After the war came to a halt, Cohn decided to avenge his death by possessing Schatz as a dybbuk (ghost). He drove Schatz to the point of doing all sorts of Jewish things like eating kosher food, dancing a hora, and keeping all other Jewish festivals. Nevertheless, the police commissioner keeps on making remarks that indicate negligence. They showed that all the murders committed by him had been forgotten all of a sudden. Cohn chooses such moments to appear to him. However, Cohn avoids appearing more often as this might have given Schatz the reason to look for psychological treatments, which is the last thing that the ghost wants for it might exorcise him. Cohn wants to exist as long as it takes, to do good haunting to his erstwhile assassin.

Towards the sixties' end, people started to forget the Holocaust as cases of other new injustices took their place in the public consciousness: the rise of the civil rights movement in the United States and the American soldiers massacring Vietnamese villagers. During this time, the Jews had ceased to be the victims as they had been all through. They are now requested to accept brotherhood with their persecutors. However, this offer evokes suspicion in Cohn, who is mindful that this means sharing their oppressor's guilt.

Indeed, the novel is as much an essay on the Holocaust as it is an exploration of the Jews' contemporary identity. This is because, as Gray commences his narration, he first briefs us on the killings of the Jews then passes on to provide an insight into the relations between Germans and Jews in the 1960s.

Satan in Goray

The Text’s Context

The novel Satan in Goray documents a story that appears to be very strange for modern readers. The author begins his narration by making the reader develop a mental picture of the tiny village of Goray inhabited by the Jews during the 17th century. Unfortunately, the atmosphere around the village isn't happy and relaxed (Bashevis-Singer & Sloan, 1967). Instead, the villagers are gutted by the recent occurrences that involved the decimation of their population by marauding Cossacks. Soon after they started creeping back to re-establish themselves, came the news that a Messiah called Sabbatai Zevi had risen in Stamboul. According to the news, the Messiah had risen in Smyrna and was expected to lead the Jews to Israel. Hearing this, the villagers who had been deeply gutted got excited a lot. They even approached high holidays with asceticism.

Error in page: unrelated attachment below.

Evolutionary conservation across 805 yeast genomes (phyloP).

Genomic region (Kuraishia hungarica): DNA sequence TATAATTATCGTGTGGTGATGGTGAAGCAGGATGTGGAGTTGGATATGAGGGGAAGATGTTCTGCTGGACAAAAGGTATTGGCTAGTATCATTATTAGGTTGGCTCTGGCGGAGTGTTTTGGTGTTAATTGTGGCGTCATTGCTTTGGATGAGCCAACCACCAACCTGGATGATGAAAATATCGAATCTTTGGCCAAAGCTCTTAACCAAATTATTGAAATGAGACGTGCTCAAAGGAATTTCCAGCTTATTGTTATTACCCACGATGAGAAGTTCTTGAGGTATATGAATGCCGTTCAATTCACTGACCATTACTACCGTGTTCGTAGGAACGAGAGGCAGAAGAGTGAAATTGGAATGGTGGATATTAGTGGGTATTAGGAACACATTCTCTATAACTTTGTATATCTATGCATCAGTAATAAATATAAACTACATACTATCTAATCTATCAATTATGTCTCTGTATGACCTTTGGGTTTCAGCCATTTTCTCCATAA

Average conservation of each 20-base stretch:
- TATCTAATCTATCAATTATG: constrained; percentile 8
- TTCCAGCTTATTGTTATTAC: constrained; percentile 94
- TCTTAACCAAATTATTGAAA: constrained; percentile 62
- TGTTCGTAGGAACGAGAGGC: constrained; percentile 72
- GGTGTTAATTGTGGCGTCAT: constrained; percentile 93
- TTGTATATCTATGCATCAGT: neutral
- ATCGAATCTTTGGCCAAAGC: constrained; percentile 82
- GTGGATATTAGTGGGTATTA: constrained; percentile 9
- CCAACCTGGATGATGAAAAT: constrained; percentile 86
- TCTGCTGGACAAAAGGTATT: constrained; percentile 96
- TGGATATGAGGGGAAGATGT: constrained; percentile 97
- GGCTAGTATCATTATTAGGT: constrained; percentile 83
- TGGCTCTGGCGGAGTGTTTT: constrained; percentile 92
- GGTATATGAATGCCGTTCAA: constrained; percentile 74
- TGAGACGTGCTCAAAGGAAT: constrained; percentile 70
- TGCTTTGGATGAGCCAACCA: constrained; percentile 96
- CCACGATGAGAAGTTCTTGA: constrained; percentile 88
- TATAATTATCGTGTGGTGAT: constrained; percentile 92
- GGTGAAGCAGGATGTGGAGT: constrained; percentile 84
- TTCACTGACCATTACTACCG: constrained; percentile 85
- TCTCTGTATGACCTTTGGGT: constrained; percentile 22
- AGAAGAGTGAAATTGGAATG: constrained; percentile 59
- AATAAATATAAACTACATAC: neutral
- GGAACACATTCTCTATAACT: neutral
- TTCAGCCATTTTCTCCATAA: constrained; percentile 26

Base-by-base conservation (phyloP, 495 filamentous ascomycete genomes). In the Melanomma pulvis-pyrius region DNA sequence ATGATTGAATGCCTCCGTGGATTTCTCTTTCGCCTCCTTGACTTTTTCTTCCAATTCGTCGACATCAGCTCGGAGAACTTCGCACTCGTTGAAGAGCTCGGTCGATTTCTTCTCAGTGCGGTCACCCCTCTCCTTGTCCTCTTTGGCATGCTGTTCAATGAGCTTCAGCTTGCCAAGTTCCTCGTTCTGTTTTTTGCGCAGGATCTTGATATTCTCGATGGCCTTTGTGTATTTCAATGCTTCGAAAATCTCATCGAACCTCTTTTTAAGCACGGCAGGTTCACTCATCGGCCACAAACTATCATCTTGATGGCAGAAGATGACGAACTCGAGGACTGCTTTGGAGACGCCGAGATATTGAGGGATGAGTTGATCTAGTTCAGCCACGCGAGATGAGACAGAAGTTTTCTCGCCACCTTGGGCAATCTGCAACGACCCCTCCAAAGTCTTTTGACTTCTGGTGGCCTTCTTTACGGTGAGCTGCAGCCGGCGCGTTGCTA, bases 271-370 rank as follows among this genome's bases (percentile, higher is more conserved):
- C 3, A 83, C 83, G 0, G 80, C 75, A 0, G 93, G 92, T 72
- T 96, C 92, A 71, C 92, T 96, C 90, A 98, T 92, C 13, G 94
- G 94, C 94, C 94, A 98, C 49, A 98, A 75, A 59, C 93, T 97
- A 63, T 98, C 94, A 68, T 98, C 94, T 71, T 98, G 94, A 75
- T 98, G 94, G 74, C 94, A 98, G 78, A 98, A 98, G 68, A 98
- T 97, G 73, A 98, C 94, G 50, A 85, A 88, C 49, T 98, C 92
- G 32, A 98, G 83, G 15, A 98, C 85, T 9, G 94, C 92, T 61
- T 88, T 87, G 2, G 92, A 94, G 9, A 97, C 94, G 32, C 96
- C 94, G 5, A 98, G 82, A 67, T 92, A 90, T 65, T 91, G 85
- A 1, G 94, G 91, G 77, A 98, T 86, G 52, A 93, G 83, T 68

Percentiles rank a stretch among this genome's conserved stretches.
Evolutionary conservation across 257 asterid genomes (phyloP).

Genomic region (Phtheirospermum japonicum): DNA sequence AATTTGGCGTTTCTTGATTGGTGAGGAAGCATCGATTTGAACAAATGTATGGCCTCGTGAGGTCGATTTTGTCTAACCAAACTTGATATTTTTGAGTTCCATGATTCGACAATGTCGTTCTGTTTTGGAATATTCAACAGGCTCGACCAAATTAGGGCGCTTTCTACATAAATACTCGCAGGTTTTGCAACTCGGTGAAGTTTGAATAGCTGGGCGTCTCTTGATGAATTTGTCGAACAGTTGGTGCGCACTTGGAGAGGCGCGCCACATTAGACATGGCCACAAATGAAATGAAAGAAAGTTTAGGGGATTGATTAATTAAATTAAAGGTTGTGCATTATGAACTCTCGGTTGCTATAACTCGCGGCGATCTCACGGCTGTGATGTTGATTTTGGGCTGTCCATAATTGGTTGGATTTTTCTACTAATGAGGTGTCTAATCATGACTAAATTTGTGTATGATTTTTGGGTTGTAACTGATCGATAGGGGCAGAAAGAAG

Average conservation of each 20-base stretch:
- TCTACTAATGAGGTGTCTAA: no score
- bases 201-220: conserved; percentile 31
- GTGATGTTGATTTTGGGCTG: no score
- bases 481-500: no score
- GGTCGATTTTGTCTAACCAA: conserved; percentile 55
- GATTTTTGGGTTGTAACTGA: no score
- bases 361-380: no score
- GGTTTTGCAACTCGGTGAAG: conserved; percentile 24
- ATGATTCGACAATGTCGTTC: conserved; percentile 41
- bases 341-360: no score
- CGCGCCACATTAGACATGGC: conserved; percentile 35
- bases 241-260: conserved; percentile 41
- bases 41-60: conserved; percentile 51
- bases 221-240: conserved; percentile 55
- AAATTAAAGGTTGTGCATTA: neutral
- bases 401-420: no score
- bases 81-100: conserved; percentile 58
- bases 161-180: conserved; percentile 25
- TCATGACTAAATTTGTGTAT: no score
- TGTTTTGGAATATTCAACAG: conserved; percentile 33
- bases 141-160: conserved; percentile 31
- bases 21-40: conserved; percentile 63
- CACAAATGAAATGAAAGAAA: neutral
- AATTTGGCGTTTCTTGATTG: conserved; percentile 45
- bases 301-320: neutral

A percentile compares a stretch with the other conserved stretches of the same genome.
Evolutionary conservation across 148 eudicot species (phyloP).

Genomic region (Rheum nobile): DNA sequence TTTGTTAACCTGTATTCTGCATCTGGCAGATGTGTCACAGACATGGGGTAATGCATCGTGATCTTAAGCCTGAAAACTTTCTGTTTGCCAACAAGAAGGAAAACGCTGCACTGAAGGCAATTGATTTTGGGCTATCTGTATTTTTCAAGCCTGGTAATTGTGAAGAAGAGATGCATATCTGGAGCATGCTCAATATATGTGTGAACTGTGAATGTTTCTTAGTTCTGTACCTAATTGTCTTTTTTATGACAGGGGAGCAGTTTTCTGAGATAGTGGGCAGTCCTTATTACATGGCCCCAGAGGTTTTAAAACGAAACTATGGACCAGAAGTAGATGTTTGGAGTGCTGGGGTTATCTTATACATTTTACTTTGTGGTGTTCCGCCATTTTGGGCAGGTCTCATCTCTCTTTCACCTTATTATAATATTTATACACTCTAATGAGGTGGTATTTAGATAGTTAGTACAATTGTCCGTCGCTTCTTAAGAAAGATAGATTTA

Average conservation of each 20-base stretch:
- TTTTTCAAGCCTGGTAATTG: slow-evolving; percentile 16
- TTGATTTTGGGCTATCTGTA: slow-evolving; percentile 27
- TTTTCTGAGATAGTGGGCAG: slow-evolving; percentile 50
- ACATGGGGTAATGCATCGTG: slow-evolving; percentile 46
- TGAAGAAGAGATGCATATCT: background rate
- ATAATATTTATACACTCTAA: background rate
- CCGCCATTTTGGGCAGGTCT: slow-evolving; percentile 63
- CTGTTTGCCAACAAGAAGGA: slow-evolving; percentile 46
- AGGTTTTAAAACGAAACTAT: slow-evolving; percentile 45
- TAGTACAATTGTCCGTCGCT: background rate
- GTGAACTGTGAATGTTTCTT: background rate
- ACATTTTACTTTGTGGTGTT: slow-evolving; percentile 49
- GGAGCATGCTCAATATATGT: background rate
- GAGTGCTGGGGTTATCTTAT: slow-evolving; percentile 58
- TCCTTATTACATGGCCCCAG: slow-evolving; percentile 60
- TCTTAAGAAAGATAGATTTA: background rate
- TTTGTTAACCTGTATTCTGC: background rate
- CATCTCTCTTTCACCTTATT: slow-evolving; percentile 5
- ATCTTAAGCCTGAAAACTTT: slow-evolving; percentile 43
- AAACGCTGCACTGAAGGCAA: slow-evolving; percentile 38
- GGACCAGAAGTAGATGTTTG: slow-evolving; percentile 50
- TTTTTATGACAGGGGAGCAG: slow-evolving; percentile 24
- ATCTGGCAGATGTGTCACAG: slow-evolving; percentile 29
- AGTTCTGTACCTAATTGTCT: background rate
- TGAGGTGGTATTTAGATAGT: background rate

Eventually, the Messiah's believers let confusion and idleness take the better part of them. They patiently waited for a miraculous cloud to waft them to Israel on the Day of Atonement. In the village, slaughter rituals were led by Reb Gedalyia, who had brought the Messiah's news. Those who tried to oppose the happenings in the village were banished. Rechele, a disabled and epileptic girl, began to speak in strange tongues as the rituals went on. Hearing this, emissaries started wandering from place to place, telling of the messianic happenings. However, months later, the emissaries returned with the awful news that the presumed Messiah was no longer coming.